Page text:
A new vision is clearly not something the Ma administration can achieve during its remaining time in office. Therefore, in addition to reshuffling his cabinet, President Ma must seek people of talent and virtue in the larger community. He must recruit more people of talent and virtue to act as his eyes and ears and his strategic advisors. This task is no less important that talking with leaders of the opposition every six months or so. More importantly, President Ma must confer the necessary authority and resources upon these experts. This will enable them to do their job, and spare him the need to personally attend to everything. Ma is a head of state. He must focus on the vital task of overall system management. He must not allow himself to become bogged down in administrative details. This requires inevitable trade-offs. Over the past three years, Ma Ying-jeou has made a Herculean effort to demonstrate his proficiency in all matters large and small. But he merely left the public with the impression that he is preoccupied with trivialities, that he lacks the stature and charisma appropriate to a head of state. This is a lesson he must learn.
The dust from the election has now settled. President Ma faces a new situation. In some respects, the situation is favorable. He still retains the support of over half the electorate. His party still commands a clear majority in the legislature. This will enable him to promote his policies. His policy of cross-Strait reconciliation has been vetted by the citizenry. He can cast aside the label of "selling out Taiwan" that Taiwan independence extremists attempted to attach to him. In other respects, the situation is unfavorable. Taiwan's north-south divide is increasingly evident. Blue vs. Green confrontation remains serious. Social inequality is increasing. All these problems are more serious than they were before. The European debt crisis and the sluggish world economy will make Taiwan's economic recovery more difficult. In addition, President Ma himself may be exempt from election pressures, But the situation within the Blue Camp remains unclear. Reform within the KMT still has a long way to go. These burdens allow little time for relaxation.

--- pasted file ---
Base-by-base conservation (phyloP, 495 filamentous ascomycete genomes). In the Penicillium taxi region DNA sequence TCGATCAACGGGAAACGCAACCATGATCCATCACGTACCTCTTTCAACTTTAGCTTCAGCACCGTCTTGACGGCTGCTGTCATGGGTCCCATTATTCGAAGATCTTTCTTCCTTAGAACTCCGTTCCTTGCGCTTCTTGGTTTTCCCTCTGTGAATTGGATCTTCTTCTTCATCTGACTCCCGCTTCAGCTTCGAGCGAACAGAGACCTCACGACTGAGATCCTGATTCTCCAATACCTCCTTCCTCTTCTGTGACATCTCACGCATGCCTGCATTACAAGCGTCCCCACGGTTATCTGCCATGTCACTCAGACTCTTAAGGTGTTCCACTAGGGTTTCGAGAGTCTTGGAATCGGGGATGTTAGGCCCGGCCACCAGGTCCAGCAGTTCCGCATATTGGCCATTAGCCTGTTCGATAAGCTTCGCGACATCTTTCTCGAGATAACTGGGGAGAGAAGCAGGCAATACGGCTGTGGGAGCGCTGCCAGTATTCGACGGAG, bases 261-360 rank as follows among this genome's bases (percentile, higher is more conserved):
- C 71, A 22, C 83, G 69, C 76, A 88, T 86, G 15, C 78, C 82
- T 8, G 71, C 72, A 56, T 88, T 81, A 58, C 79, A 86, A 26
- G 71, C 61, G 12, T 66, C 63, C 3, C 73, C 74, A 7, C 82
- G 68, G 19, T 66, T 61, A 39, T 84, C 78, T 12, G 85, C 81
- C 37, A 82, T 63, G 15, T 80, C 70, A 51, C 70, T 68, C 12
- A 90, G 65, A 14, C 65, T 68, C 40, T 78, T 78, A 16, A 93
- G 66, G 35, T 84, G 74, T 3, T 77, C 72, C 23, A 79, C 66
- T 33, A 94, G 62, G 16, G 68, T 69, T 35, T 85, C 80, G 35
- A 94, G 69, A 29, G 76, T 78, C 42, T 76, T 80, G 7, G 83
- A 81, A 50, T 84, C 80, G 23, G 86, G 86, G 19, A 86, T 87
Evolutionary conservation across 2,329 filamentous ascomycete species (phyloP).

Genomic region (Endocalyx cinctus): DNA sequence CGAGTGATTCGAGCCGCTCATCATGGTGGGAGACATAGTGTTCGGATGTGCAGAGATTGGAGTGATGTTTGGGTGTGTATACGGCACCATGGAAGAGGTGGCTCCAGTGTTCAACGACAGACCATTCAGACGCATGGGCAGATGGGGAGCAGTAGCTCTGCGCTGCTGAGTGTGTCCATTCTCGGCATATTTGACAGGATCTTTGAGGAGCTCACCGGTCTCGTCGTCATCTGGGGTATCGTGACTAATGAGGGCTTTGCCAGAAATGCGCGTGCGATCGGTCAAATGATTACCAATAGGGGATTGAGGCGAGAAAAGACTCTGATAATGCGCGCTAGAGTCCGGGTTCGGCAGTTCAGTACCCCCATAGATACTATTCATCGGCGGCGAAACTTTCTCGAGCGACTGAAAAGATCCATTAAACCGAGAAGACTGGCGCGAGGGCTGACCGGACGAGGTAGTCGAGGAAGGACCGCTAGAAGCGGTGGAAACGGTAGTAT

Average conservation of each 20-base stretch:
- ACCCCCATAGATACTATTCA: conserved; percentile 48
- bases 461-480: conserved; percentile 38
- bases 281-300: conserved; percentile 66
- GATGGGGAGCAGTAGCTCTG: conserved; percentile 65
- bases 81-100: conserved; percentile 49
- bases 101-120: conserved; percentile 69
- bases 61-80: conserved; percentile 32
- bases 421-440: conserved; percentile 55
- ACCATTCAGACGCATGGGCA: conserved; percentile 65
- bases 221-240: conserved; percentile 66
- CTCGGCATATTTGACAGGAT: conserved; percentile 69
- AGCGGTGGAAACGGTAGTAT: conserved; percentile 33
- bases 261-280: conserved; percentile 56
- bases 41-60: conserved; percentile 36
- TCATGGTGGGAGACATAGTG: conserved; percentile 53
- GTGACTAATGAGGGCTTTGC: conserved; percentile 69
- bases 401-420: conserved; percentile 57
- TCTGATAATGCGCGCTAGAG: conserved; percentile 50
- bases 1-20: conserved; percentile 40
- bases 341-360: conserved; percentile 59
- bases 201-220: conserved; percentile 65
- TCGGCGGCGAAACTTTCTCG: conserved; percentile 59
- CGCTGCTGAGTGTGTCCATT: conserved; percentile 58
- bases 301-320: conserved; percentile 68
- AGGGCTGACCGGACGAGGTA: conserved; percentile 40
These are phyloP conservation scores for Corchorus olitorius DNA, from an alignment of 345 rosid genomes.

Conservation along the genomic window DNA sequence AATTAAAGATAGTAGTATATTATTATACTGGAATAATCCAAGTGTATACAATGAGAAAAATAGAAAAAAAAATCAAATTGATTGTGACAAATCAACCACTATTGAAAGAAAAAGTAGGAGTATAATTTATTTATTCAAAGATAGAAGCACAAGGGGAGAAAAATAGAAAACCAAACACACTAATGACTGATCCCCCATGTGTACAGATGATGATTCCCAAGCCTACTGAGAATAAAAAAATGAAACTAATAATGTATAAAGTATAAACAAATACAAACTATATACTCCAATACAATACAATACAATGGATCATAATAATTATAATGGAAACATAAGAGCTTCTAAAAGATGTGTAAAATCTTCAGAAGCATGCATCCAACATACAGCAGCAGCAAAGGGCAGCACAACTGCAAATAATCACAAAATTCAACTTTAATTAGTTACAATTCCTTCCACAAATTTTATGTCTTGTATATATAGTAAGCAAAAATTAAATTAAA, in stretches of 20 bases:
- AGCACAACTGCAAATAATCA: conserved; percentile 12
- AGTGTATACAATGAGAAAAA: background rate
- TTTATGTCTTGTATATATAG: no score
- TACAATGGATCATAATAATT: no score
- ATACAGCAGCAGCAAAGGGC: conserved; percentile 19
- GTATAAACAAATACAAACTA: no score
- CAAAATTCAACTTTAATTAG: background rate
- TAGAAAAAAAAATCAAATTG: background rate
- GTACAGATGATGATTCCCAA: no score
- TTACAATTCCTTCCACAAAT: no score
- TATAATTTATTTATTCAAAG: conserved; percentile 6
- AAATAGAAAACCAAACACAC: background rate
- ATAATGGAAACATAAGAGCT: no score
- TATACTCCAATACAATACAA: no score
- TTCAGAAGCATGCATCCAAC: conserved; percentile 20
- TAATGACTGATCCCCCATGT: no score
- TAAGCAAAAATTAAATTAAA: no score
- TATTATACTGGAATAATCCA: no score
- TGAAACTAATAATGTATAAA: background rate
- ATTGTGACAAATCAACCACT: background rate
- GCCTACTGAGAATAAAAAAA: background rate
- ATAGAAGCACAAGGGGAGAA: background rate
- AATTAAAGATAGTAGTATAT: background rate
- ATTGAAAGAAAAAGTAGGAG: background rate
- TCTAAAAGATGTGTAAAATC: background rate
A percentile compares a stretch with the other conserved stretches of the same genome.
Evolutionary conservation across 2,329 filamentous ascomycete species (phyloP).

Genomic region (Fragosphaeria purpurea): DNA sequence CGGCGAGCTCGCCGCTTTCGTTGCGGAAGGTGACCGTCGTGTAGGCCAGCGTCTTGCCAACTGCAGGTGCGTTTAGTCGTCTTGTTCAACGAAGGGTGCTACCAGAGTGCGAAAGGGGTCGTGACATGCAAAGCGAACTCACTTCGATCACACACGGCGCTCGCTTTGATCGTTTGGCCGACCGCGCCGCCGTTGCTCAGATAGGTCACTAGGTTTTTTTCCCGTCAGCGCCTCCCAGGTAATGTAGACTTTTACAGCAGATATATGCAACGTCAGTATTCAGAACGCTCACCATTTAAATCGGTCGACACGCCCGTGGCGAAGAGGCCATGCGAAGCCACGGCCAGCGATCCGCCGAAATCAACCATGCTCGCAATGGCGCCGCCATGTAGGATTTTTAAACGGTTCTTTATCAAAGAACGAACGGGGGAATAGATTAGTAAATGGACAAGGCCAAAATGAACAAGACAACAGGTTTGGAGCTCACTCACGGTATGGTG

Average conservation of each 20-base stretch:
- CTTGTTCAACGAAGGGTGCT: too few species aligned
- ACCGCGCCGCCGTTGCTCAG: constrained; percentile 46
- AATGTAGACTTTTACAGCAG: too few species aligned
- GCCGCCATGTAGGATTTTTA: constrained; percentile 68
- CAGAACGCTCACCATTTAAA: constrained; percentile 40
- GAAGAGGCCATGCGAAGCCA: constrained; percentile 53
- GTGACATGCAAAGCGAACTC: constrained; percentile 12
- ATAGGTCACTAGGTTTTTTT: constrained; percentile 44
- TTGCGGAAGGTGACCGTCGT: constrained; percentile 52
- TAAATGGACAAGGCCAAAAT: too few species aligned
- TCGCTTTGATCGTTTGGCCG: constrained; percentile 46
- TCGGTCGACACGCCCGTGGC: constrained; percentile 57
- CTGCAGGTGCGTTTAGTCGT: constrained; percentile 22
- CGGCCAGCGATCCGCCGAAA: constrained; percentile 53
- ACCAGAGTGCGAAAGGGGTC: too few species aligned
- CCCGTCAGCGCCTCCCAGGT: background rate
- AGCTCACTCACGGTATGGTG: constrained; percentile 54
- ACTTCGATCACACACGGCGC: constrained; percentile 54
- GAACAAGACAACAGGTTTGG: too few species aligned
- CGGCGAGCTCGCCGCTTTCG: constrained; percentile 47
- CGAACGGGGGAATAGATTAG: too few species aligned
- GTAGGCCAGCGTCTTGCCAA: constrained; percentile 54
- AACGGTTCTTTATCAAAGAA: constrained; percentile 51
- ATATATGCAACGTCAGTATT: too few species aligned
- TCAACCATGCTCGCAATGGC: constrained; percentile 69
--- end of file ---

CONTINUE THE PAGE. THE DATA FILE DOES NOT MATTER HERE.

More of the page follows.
President Ma won a tense and hard fought race. He won public approval for a second term. But he also revealed his character flaws through his leadership style. Some have accused Ma Ying-jeou of "fear mongering" during the election campaign. The opposite is true. President Ma was far too low-keyed, far too defensive. This was the main reason for his diminished personal charisma. In particular, he persisted in repeating the same details over and over again. He left voters with the impression that he was long-winded, that he lacked vision, and that he was insulting people's intelligence. During his second term, he can continue reaching out to the public. But no matter what, he must reestablish his stature as a national leader.
We do not know whether President Ma wrote a concession speech before the votes were counted. But voters are fickle. He must remain humble and alert. That will be the key to success over the next four years.